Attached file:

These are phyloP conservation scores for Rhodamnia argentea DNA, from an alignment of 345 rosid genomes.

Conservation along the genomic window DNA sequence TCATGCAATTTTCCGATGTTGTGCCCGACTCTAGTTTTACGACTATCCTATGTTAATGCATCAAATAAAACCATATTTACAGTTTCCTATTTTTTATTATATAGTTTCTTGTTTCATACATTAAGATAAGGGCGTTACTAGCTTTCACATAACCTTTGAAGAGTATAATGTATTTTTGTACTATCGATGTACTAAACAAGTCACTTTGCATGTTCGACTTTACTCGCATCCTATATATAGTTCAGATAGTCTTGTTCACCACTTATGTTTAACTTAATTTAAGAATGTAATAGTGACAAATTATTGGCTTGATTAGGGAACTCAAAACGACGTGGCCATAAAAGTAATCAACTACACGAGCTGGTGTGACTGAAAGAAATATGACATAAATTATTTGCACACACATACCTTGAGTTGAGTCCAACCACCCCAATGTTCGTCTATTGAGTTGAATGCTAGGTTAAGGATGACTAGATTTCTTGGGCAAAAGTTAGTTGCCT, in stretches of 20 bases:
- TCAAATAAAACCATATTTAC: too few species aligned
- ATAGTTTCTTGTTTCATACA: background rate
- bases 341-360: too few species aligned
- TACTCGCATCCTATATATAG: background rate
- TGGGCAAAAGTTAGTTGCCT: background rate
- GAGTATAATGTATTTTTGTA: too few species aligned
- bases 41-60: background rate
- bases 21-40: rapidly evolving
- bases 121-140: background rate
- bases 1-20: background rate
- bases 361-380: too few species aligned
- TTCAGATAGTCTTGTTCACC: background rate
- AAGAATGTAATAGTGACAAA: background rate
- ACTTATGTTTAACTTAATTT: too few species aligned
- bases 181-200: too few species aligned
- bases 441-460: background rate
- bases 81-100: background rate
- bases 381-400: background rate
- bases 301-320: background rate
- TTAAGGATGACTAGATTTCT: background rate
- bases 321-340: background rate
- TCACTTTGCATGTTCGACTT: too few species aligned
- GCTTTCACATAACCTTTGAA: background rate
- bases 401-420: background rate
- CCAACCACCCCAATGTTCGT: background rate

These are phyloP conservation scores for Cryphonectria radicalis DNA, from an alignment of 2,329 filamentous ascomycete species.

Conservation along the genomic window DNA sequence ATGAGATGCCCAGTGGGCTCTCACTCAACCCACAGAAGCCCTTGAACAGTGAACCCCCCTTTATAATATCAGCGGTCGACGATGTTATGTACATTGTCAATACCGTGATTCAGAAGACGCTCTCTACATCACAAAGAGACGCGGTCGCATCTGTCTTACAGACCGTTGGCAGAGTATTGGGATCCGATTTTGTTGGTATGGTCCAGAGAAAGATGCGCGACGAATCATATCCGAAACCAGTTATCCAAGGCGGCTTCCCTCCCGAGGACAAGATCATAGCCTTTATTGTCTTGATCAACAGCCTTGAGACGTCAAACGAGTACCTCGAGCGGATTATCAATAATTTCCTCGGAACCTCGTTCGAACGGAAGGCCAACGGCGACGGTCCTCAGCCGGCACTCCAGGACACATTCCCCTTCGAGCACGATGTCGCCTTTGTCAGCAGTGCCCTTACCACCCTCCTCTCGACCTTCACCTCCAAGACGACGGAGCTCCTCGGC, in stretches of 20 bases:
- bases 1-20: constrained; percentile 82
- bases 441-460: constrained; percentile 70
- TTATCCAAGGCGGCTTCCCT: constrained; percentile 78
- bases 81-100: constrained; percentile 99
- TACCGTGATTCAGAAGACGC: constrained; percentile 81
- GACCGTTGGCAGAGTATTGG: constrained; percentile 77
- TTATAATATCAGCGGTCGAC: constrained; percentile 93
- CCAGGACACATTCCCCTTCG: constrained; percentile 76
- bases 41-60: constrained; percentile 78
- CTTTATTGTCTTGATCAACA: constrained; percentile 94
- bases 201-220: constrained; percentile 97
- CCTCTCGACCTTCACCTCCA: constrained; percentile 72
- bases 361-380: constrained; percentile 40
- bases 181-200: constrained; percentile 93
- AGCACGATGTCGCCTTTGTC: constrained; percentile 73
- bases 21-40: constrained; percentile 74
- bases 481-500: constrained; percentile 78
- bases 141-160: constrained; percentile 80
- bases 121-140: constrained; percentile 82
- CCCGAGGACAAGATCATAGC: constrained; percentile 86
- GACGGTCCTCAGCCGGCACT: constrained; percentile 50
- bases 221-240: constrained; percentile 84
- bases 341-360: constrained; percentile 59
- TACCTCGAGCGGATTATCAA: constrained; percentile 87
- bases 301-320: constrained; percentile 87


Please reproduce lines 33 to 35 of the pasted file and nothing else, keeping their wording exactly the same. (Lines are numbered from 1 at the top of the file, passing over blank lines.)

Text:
- bases 81-100: constrained; percentile 99
- TACCGTGATTCAGAAGACGC: constrained; percentile 81
- GACCGTTGGCAGAGTATTGG: constrained; percentile 77